Energy Harvesting: Is There No Free Lunch?

Upal Sengupta, Staff Applications Engineer
Texas Instruments, Battery Management Solutions

We’ve all heard the familiar saying “there’s no free lunch.”  It seems to apply to so many situations in life as well as in circuit design.  But still, we all like the idea of getting something for nothing.  The concept of “Energy Harvesting” has been getting some attention lately because of newly available technologies that allow us to take advantage of free energy sources like sunlight, ambient heat, or the vibration from traffic on a roadway.  So do we finally get our free lunch? Well, almost, but not quite.  (You may also be familiar with the adage “If it sounds too good to be true, it probably is.”)

Radio Frequency (RF) communication has of course been used for over a hundred years, and microprocessor technology has been common for many decades.  In the last few years, low power RF technology, combined with ultra-low power microcontrollers, have enabled many new end-applications like wireless sensor and control systems.  But the limiting factor has often been the power source.  If a remote sensor needs a wired electrical power supply, then it can’t really be very remote, after all.  And if you use a battery, that battery will eventually need to be recharged or replaced, a hindrance, at best, for something that’s truly “remote.”  How can we build an intelligent remote device that can operate indefinitely once installed in a hard-to-reach location?

Figure 1.  Typical Energy Harvesting Applications
Figure 1. Typical Energy Harvesting Applications

Energy harvesting can help provide part of the solution to this problem.  But while the long-term source of fuel, sunlight, heat or vibration, may indeed be free, that source is inherently unreliable and highly variable.  Unlike the AC mains (or a gas powered generator), the availability of the power source is not guaranteed.  You might, in fact, say that your power source is “as changeable as the weather.”  So, there is still some investment required on the part of the system designer.

There are two main steps to determining the rest of the solution.  First, we need power conversion circuitry that can convert the low voltage signal from a transducer (such as solar panel or thermoelectric generator) into a stable, regulated output to operate the rest of the system (microcontroller, radio, indicators, etc.).  Second, we need energy storage elements, batteries or large capacitors, that provide a stable source of energy to the system when the ambient environment is not cooperating.  These storage elements must be chosen to provide enough capacity to keep the system operating through the time periods when the “free” energy source may not be providing any output.  For critical applications, multiple storage elements might be needed for reliability.  But we hope that the “dark times” don’t last forever, otherwise you will need a really, really large storage element.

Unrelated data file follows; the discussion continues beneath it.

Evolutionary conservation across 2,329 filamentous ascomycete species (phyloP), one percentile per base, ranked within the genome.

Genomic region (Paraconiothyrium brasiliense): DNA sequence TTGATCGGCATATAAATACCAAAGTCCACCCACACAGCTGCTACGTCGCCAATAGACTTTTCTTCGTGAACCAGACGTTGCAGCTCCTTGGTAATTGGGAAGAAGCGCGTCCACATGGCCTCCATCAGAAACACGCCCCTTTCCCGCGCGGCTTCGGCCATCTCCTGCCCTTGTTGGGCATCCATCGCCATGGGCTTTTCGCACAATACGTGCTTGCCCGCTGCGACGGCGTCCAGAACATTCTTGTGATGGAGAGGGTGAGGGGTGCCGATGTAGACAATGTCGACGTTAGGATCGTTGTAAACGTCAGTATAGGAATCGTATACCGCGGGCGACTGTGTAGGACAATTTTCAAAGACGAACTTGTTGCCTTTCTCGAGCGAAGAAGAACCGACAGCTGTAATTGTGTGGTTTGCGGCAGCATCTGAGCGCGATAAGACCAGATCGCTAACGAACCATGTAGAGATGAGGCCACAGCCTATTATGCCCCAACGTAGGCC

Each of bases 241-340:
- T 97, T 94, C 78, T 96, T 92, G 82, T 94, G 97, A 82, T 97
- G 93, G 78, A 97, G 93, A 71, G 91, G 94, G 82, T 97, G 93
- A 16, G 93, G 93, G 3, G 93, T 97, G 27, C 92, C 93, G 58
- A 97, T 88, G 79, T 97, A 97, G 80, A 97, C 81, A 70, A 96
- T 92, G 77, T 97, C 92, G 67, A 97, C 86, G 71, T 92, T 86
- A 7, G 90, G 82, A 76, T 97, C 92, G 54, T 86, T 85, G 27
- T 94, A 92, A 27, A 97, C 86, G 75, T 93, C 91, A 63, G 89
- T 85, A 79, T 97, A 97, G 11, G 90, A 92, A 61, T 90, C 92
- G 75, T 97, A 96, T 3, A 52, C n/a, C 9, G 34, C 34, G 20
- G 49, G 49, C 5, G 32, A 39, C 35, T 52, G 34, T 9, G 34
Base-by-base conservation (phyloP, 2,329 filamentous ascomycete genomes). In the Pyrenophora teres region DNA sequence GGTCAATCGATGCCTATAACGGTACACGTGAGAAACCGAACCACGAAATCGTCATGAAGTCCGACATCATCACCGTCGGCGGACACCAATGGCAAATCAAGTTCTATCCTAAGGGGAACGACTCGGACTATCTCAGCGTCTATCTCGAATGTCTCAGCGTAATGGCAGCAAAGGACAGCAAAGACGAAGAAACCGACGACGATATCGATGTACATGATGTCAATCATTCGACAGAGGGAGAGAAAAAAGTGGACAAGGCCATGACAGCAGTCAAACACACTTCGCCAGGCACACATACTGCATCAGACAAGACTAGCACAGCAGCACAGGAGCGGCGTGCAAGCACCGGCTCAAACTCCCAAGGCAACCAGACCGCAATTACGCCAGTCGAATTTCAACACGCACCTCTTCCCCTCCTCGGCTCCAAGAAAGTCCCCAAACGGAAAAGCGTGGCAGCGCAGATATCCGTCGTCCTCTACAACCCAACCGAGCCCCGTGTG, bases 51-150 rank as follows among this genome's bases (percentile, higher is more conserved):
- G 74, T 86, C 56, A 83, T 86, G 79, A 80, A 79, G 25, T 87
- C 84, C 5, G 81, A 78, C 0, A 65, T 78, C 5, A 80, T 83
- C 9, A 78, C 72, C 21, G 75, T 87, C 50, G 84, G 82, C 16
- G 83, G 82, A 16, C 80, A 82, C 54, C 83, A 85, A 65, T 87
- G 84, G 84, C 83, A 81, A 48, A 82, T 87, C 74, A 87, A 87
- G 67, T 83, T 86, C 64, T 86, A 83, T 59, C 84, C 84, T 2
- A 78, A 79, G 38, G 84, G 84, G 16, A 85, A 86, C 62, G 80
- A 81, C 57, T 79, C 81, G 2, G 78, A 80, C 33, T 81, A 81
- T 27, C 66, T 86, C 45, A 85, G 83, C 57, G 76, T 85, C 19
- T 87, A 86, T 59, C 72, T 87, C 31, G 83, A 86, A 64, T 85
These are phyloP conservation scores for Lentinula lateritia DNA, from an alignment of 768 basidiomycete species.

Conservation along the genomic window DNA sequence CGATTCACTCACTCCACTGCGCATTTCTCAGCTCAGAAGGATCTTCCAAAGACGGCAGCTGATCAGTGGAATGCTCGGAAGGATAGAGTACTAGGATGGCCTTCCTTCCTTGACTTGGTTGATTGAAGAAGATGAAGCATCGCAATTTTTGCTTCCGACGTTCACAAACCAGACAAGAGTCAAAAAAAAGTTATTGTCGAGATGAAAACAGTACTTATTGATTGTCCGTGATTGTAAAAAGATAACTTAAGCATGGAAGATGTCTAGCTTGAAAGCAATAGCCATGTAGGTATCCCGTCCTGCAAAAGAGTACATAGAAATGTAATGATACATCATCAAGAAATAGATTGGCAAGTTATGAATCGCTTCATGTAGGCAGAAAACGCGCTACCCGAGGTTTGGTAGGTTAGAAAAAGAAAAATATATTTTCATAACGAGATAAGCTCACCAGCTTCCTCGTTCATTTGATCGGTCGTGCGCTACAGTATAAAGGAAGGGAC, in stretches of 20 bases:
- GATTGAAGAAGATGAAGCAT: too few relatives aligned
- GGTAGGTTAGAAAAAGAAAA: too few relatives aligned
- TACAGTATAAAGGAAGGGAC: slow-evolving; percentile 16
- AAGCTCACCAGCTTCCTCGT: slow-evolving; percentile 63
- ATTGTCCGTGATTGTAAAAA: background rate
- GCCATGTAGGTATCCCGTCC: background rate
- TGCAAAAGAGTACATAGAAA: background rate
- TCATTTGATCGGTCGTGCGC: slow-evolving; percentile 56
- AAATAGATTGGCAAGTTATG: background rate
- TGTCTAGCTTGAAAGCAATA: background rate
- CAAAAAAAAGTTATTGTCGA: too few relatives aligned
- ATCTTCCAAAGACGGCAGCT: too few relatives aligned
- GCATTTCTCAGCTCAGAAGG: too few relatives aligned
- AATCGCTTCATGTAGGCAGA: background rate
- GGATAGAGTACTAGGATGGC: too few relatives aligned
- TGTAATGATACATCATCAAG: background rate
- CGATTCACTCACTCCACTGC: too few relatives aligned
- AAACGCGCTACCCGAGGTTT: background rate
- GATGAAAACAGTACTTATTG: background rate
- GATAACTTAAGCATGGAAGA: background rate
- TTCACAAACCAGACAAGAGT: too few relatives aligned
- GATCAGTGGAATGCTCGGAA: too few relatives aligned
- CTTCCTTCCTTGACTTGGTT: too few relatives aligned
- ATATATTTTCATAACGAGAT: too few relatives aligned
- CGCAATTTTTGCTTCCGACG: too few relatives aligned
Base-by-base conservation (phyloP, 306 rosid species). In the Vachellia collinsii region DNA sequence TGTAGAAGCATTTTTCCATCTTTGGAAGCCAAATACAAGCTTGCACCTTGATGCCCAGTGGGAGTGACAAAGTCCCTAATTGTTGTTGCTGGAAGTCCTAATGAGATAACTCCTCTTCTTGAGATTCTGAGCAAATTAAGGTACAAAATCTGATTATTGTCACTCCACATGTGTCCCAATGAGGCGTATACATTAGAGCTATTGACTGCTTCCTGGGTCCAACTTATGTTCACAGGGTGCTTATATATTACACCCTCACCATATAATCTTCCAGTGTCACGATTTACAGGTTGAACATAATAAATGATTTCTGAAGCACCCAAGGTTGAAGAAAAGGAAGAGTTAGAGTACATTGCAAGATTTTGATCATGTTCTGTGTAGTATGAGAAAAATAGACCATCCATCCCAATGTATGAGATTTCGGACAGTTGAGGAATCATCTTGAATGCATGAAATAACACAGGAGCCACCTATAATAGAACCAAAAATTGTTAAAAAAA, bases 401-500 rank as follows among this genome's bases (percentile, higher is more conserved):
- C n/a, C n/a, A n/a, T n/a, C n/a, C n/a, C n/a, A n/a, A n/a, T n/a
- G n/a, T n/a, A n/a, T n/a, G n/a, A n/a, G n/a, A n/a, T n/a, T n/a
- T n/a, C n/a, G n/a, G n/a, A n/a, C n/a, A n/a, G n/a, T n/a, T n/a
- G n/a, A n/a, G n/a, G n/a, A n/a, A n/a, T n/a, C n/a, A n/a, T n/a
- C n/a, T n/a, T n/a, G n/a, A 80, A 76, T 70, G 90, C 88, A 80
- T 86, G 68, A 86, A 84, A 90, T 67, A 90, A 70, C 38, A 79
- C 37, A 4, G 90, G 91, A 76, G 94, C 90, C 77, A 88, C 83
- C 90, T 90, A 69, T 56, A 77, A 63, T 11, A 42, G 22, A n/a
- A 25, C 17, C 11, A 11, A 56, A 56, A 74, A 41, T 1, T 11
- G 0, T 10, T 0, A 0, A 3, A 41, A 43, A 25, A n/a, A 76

The low-input-voltage power conversion aspect can be handled by a number of integrated boost converter devices.  However since the ultimate source of the energy may have very weak / limited output power capability, the converter also needs to operate with extremely low quiescent current and high conversion efficiency.  Even one wasted milliamp can render an energy harvesting source useless.  Furthermore, to minimize design complexity from the system designer’s point of view, we would like the boost converter to keep the storage element charged up automatically, as well as provide a regulated output voltage at the appropriate level to operate the rest of the system.  The bq25570 device satisfies these requirements; while the bq25505 allows for a second (backup) storage element if needed.  The TPS627xx devices are also suitable for external ultra-low power DC-DC regulation if additional output rails are required.

Figure 2.  Components of an intelligent remote sensor system
Figure 2. Components of an intelligent remote sensor system

Getting back to the free lunch concept, we can see that some initial cost is required for the added circuitry and storage elements needed to take advantage of the free energy that might be available from the environment.  But once this initial investment is made, assuming the transducer and storage elements are sized properly, it is actually possible to implement a remote sensor / controller device that can operate for long periods of time (theoretically forever) with no maintenance (removal / replacement of batteries or refueling).  Give someone a fish, and they eat for a day.  Show someone how to fish, and they can run their remote sensor node for a long, long time without swapping batteries.




Upal Sengupta is a staff applications engineer with the TI Battery Management Solutions group. Since joining TI in 2003, Upal has worked as an applications engineer and technical marketing manager in support of TI’s portable power and battery management technology. Prior to TI, he worked as a system design engineer for OEMs developing mobile phones, portable computers, and consumer products. Upal received a BSEE from the University of Illinois, and an MSEE from Michigan State University. Upal can be reached at